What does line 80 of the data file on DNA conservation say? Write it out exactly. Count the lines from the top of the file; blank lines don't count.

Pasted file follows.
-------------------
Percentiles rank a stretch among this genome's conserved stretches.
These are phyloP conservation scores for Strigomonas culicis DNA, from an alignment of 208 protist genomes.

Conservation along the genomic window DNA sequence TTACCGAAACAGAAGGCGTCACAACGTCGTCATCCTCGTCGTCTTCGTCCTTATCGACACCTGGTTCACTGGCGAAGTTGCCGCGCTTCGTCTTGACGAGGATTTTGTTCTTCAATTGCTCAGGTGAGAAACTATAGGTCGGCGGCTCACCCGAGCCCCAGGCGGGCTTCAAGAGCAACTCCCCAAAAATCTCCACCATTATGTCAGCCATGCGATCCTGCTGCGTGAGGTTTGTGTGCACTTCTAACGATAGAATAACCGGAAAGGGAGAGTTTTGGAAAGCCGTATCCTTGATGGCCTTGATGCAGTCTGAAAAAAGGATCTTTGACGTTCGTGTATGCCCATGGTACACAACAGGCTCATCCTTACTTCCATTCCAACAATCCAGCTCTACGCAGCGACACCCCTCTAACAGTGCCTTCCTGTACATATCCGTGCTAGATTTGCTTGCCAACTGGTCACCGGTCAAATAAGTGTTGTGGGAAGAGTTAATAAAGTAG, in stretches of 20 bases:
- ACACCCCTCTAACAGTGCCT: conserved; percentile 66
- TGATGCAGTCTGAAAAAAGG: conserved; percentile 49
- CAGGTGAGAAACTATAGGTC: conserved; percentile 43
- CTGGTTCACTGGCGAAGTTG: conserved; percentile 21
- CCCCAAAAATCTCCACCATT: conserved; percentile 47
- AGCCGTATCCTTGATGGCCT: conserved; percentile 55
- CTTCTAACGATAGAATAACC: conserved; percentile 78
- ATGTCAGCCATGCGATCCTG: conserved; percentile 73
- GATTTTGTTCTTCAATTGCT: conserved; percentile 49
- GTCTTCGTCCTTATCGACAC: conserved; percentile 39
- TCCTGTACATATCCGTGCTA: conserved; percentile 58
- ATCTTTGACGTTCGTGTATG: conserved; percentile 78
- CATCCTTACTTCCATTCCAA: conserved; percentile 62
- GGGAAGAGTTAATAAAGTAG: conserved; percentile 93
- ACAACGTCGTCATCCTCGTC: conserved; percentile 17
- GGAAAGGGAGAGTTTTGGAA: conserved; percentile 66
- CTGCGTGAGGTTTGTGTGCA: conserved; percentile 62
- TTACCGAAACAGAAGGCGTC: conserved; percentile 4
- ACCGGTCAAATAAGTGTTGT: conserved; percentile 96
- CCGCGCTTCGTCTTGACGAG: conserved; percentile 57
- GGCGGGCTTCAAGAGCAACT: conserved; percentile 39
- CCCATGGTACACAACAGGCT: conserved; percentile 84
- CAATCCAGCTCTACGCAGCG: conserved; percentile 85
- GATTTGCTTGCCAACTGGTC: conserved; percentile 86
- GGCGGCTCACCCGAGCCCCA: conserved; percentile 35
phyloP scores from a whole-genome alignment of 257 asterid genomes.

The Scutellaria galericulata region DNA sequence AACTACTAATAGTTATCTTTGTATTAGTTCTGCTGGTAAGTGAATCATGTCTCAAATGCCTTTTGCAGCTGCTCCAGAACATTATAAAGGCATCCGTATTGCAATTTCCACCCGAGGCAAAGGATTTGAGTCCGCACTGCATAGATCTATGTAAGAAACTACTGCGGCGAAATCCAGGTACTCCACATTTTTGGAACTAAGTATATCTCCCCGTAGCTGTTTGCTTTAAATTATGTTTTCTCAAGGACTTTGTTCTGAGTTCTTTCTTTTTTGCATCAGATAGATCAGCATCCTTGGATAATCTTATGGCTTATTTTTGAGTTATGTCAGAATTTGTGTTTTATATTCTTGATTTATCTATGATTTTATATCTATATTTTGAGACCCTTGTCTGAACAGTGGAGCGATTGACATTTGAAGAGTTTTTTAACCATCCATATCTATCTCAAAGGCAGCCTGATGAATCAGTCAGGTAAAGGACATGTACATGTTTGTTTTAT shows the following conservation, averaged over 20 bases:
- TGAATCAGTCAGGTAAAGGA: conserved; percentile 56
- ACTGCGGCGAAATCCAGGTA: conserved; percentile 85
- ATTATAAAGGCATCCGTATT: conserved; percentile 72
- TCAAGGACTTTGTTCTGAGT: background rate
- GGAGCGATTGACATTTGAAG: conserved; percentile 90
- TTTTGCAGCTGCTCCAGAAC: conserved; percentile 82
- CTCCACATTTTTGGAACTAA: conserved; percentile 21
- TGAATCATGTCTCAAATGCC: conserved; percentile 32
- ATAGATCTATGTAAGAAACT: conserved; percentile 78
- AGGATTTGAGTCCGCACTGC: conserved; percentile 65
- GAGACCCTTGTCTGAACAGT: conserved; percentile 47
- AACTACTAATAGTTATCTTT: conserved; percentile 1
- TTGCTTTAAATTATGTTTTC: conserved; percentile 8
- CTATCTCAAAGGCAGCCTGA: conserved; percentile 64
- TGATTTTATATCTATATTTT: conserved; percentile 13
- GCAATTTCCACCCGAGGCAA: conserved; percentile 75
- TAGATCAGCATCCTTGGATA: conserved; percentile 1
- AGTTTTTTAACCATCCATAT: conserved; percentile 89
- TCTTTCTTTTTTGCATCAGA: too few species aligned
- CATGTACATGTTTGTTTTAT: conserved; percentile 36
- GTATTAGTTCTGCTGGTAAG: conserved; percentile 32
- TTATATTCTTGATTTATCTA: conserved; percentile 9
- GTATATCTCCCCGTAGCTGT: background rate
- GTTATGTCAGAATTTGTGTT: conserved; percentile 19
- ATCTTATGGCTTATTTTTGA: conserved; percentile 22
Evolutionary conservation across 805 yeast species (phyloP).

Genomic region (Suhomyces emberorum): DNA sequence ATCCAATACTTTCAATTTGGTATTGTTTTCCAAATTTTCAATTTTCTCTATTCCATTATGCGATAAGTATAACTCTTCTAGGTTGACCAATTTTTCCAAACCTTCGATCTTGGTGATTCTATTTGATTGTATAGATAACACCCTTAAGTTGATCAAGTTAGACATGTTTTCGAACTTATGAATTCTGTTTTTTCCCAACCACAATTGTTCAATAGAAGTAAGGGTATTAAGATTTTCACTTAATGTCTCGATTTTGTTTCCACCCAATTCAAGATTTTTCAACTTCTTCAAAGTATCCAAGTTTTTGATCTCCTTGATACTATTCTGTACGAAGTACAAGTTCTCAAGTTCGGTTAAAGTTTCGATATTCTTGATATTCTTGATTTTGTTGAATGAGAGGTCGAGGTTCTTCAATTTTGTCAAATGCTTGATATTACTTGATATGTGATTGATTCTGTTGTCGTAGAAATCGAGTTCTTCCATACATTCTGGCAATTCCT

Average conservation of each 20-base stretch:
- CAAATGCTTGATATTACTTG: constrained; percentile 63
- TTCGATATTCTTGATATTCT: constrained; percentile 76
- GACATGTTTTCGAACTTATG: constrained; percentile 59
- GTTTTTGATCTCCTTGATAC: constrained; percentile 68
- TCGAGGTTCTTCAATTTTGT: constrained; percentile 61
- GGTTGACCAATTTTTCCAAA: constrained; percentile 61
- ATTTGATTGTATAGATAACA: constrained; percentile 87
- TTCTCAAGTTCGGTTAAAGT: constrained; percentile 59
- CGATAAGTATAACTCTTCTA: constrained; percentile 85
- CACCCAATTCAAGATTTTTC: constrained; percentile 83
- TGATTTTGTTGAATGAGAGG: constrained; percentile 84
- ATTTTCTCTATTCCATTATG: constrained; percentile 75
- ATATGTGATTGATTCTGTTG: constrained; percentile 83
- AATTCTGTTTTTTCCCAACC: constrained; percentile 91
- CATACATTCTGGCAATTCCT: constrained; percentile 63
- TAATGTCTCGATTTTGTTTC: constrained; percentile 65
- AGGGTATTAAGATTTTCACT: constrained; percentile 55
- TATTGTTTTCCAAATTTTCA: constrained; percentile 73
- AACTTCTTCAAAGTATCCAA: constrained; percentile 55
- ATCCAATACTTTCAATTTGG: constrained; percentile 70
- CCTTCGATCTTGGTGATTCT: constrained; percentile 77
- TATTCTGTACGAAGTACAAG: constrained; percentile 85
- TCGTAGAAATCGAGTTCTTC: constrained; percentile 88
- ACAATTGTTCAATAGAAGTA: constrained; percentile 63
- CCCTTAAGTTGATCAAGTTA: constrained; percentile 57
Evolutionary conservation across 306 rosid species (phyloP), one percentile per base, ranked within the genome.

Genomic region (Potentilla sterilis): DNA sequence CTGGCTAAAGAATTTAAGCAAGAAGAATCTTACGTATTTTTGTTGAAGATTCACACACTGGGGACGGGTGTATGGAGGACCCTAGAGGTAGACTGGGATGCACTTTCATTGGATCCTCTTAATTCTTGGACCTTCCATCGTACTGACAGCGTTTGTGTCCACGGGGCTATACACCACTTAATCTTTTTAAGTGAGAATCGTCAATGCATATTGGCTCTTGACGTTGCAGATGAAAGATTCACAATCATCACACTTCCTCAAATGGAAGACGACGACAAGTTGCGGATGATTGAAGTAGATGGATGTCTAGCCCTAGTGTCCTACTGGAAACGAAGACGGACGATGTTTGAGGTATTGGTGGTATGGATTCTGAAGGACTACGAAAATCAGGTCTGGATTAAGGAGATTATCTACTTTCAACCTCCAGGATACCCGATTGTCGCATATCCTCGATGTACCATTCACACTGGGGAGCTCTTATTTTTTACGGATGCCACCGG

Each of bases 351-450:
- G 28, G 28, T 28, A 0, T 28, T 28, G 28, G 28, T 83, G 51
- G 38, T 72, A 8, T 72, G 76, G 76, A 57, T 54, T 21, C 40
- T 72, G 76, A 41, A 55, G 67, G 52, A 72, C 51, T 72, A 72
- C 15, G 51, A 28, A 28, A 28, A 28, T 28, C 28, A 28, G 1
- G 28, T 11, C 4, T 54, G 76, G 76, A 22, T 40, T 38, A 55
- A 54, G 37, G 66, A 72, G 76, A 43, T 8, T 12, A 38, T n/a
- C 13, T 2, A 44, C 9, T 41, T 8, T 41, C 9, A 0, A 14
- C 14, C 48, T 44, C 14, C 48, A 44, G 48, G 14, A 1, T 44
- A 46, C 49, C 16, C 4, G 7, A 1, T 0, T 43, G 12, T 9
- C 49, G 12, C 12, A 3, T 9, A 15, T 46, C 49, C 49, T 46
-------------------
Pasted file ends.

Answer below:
- TATTCTGTACGAAGTACAAG: constrained; percentile 85